I hope I have been of some assistance in this matter.

Yours truly,

[name withheld by request]

4 Until now this "French hole" was something that all of us (even its French owners) saw as just an eyesore. Sure, perhaps it was something that a small child might fall into ... probably prompting a 'human interest' rescue activity from the next-door fire department ... but, really, it appeared to be nothing more dangerous than that. How little we knew.

Monday, November 19, 2001

Watcharee has enrolled in a cooking class: this week it's all about Chinese food.

And, this is a picture of our friend, Stephani, cooking in her kitchen in Florida.

Wescott resumes speed:

Elisabeth of Hungary
1207 - 1231

The birth of this exquisite princess and her marriage were foretold by Klingsor the Minnesinger in the course of a poetry-contest; and, according to the poet's plan, she was betrothed to the heir of Thuringia at the age of four, brought up with him, and married to him at fifteen. She was happy as long as he lived, in spite of the malice of the Thuringian ladies. But her husband went on a crusade and died; and she had come under the influence of an awful ascetic, Conrad of Marburg. He forbade even her charities if she took any personal pleasure in them; forced her to treat leprosy and other repugnant diseases with her own hands; made her spin for a living; took her children away from her. Broken in body and soul, worn out and humiliated, she soon died.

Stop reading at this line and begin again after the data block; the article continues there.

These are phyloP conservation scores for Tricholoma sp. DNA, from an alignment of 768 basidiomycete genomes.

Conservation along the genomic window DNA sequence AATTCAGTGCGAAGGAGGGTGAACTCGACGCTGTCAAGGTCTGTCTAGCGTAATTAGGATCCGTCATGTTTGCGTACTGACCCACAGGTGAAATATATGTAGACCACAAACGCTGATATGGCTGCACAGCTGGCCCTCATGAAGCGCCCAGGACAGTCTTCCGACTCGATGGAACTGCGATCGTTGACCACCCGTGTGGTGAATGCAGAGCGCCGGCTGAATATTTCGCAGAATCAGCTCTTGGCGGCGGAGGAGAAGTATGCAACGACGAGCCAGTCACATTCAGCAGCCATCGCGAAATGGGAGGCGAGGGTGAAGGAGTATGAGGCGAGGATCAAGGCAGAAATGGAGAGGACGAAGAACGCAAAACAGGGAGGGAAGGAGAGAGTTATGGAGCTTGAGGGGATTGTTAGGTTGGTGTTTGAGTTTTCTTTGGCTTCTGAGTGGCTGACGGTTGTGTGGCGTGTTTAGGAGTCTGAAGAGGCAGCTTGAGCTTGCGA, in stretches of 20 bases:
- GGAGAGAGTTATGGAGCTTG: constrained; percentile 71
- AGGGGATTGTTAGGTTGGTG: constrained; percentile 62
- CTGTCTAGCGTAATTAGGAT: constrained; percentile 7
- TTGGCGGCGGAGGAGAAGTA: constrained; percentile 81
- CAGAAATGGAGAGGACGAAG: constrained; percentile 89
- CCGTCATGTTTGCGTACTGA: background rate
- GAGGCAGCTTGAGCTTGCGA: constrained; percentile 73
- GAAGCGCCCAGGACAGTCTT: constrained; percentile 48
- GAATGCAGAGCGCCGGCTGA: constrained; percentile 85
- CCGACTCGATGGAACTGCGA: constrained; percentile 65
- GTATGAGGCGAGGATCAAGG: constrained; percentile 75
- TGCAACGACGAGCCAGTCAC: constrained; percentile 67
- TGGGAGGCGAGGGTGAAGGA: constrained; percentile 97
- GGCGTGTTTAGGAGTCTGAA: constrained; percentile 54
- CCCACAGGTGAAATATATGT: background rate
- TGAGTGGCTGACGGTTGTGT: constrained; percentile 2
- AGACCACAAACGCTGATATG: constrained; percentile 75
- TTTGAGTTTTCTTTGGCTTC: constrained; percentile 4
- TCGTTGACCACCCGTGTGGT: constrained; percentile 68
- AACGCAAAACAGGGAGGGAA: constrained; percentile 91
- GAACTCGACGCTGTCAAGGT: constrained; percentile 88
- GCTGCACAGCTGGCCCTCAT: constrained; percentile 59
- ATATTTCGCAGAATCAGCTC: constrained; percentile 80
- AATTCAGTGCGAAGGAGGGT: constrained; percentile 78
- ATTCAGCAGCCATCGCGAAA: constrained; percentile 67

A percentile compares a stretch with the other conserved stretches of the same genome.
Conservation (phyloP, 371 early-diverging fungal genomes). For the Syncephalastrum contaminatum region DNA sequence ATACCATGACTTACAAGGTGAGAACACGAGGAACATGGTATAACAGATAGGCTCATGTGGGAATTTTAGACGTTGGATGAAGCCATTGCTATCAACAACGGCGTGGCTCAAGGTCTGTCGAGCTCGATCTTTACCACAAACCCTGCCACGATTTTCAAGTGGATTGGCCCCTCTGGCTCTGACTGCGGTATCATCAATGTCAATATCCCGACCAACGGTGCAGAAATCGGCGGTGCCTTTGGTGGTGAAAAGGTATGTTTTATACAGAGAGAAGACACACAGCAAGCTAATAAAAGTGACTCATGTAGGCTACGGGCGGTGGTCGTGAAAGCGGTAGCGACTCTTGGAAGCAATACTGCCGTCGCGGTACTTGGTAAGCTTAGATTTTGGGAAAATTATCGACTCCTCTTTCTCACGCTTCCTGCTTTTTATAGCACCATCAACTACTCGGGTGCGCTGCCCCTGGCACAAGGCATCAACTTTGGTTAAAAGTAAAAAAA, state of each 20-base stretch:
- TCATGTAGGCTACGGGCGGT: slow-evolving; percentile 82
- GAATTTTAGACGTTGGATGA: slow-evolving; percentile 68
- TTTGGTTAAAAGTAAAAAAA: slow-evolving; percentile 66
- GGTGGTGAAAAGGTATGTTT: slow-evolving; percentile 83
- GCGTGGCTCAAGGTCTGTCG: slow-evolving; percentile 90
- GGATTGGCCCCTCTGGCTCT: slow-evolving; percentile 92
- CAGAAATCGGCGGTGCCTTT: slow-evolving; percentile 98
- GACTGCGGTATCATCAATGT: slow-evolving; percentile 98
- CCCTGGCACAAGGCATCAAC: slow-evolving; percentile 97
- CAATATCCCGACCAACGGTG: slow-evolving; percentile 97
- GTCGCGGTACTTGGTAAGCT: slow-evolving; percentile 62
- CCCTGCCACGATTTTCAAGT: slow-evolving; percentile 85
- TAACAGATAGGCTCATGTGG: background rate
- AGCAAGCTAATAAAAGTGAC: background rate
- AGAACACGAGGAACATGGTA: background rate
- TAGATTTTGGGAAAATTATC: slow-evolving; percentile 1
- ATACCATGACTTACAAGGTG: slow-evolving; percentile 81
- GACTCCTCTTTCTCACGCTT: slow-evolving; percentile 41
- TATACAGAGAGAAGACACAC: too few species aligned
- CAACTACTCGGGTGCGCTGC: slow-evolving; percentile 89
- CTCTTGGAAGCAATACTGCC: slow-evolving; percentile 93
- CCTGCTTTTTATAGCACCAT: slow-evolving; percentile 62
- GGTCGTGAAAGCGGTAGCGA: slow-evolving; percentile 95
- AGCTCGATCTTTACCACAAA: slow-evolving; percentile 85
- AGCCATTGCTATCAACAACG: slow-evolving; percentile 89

[from the International Herald Tribune]
1951 End of Pledge

BERKELEY - The signing of a special non-Communist affidavit a condition of employment at the University of California was dropped officially Friday [Nov. 16] when the Board of Regents voted against it for the second time within a month. The adoption of the non-Communist declaration in 1949 brought denunciations throughout the academic world.

Tuesday, November 20, 2001

Before entering the 'body' please go to footnote #1.1


849 - 870

This short-lived King of the East English was taken prisoner by the Danes and would not be a Danish vassal unless their king became a Christian. So a certain Prince Hingmar had him tied to a tree, and all the archers of the army took aim at him. His body was left there in the woods of Suffolk - blood and bone in a very bush of arrows - until a gentle grey wolf led the way to it.


[from the International Herald Tribune]
1926 - Prince Saved

LONDON - Only the prompt action of Joe Sturgess, farm laborer, saved the Prince of Wales today from an accident, while riding with the hounds. Galloping, the Prince led the field in the Melton Mobray hunt and was making straight for a deep canal, which was hidden from view by a hedge. Sturgess ran in front of the horse and stopped the Prince just as he was about to leap the hedge and plunge unknowingly into the canal. Already bespattered with mud from head to foot, the Prince halted just long enough to thank the farmer, and then resumed the chase.



Yesterday, it was a sad and broken Watcharee who returned from her first Chinese cooking class. Everything had gone so well ... right up to the end ... so she thought; but, she forgot the MSG!

This morning the Bangkok Daily News leads with pictures of another meal that went horribly wrong.

1 On Sunday, November 18th, I reported on an upcoming conference scheduled for Singapore: "Our Toilets - The Past, The Present and The Future." Essentially, I just lazily copied out what was printed in The Nation (the other Bangkok English-language daily); but, I left a footnote that was misleading. Readers familiar with my stringent "user" and "password" controls can be relieved if they 'click here'.

PS (and NB): 'Today' had already been packed off to the printers when these two articles arrived at the editorial offices of [both from the Bangkok Post]:



The United States is in the final stages of accepting for resettlement the young, gun-toting twins who let a ragtag band of rebels in Burma's border jungles until their surrender earlier this year.